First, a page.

Study Guide

Billy Lynn's Long Halftime Walk Narrator Point of View

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Narrator Point of View

Third Person Limited

Real talk: the narrative technique of our story is kind of weird. For the whole novel, we're inside Billy's head, hearing what he's thinking and feeling what he's feeling. Often, that means we're dealing with a first-person narrator. Billy is definitely the one telling the story here…but he never says "I."

Here's a good example:

Billy wishes Crack would just smack the fool and be done with it, but his fellow Bravo merely stares the guy down. Perhaps one melee is enough for this Thanksgiving Day. Billy checks his cell. Nothing from Faison. Yet. He indulges in another episode of the ranch fantasy, but now while he and Faison are having sex ten times a day he's also thinking about Bravo back at FOB Viper, getting slammed every time they go outside the wire. So he puts that inside the fantasy, how much he'd miss his fellow Bravos, he would mourn them even as they live and breathe. They are his boys, his brothers. Bravos would die for one another. They are the truest friends he will ever have, and he'd expire from grief and guilt at not being there with them. (Proud.60)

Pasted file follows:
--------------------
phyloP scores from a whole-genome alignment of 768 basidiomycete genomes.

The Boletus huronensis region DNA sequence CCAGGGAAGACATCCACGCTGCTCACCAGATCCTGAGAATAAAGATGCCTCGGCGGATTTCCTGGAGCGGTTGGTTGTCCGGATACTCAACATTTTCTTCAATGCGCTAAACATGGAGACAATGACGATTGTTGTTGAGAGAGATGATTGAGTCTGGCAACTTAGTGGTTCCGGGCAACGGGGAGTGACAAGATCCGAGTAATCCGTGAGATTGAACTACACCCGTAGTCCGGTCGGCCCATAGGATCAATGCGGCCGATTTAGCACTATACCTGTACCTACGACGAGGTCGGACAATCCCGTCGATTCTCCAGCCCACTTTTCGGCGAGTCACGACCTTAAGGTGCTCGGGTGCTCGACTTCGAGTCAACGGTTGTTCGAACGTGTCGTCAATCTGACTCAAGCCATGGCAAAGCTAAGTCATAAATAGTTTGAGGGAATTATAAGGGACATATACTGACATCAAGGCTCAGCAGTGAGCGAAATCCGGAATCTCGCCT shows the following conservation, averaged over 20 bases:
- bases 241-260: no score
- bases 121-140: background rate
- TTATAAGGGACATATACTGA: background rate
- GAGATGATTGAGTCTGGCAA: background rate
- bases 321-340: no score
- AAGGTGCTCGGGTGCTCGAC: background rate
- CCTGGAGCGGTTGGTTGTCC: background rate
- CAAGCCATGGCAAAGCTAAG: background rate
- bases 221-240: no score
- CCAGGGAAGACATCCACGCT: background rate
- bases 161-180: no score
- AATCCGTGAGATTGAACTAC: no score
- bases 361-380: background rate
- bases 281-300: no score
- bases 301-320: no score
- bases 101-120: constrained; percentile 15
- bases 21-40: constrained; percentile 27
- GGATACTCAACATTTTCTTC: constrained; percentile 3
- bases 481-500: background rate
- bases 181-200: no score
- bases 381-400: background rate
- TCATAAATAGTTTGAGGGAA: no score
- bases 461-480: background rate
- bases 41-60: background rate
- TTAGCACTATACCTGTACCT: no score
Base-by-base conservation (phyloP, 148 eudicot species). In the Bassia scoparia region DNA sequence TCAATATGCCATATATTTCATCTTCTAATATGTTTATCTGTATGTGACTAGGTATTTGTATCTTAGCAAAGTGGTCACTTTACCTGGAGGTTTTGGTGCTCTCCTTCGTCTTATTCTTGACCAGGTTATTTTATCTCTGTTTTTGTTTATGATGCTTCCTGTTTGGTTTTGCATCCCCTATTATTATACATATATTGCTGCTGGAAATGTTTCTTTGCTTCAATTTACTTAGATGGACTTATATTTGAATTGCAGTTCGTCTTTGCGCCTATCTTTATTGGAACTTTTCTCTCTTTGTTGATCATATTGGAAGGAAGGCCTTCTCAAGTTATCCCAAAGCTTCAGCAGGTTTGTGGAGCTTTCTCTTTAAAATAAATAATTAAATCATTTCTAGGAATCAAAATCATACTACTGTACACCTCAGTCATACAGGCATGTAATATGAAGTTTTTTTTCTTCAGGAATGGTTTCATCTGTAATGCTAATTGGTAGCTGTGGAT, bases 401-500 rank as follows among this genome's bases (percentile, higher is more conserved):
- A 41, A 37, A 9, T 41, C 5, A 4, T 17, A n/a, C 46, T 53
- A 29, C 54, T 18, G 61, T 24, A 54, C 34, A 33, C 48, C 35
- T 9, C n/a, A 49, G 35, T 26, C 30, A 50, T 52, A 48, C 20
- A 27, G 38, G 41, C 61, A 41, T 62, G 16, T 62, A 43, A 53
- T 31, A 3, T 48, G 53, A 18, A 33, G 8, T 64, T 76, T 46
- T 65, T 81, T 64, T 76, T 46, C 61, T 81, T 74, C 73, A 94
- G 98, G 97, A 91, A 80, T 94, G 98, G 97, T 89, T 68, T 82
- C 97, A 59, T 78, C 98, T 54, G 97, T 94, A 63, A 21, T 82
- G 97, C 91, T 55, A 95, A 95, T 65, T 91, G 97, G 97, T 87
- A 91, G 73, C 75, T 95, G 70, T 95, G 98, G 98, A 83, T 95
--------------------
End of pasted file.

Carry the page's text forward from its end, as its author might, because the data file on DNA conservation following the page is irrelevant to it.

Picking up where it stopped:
Because we're so close to Billy and his thoughts all the time, we almost get the sense that he's talking about himself in the third person, as if he were just a bit on the cray side. We almost feel like voyeurs, watching all of Billy's thoughts as he dissects them for us.

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